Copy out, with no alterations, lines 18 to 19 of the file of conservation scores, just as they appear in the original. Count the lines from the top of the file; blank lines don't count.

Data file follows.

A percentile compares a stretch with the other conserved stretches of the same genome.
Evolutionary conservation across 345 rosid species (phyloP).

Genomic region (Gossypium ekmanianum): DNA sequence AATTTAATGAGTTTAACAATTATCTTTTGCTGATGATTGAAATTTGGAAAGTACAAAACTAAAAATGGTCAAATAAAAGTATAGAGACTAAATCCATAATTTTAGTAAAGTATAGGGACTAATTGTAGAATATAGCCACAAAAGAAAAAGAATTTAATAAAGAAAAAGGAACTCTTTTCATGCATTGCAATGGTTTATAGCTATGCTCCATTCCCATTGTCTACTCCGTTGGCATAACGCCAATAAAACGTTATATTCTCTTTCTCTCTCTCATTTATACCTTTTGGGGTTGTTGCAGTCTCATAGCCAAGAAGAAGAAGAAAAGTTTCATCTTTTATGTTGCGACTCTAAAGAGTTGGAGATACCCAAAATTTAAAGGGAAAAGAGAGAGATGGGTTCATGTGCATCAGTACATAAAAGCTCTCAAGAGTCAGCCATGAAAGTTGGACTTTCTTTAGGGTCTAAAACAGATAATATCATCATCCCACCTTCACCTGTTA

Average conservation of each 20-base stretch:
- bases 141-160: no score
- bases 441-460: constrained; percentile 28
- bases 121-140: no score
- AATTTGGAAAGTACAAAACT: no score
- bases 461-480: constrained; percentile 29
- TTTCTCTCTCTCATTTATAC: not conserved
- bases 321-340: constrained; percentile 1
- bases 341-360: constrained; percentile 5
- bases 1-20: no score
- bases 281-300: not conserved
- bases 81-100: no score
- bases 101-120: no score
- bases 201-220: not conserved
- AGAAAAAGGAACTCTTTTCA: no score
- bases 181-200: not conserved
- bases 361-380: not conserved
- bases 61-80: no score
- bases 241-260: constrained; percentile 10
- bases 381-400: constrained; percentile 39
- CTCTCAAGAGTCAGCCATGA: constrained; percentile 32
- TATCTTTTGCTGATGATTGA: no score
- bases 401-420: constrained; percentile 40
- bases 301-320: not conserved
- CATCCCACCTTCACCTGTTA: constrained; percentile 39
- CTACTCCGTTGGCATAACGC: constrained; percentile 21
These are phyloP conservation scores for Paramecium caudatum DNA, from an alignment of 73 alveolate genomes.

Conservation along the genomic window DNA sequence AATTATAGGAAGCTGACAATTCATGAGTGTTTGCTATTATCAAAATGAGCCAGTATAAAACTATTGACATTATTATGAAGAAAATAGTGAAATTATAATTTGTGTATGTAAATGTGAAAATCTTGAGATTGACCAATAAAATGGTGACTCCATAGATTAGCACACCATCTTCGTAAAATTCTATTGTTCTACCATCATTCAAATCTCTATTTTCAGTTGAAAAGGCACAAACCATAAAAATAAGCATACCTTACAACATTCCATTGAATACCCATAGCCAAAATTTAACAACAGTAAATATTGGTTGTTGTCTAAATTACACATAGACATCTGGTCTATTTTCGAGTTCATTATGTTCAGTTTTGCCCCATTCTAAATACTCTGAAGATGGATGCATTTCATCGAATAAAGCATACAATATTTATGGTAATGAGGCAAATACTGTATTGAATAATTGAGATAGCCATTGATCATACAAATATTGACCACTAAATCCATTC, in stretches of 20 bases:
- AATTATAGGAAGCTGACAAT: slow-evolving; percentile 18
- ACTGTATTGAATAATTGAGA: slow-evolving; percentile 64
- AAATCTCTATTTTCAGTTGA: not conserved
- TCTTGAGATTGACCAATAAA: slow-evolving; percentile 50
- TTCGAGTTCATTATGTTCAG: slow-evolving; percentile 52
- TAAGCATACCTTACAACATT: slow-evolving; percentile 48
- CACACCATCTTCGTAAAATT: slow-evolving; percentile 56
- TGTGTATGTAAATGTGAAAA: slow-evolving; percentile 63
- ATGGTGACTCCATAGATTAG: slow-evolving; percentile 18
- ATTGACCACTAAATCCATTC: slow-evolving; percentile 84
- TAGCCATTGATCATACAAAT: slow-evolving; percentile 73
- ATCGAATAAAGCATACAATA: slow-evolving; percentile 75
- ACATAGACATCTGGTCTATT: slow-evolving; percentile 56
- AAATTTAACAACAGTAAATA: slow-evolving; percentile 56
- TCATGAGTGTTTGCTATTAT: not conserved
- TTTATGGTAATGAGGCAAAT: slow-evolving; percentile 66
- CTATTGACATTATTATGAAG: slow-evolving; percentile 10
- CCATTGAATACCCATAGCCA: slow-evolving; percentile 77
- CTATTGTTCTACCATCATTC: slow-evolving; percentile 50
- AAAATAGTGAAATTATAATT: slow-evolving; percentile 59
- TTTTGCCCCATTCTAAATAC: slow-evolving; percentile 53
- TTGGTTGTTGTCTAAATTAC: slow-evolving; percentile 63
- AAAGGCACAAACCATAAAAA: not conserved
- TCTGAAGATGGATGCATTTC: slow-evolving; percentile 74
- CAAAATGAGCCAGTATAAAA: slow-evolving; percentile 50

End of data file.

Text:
- AGAAAAAGGAACTCTTTTCA: no score
- bases 181-200: not conserved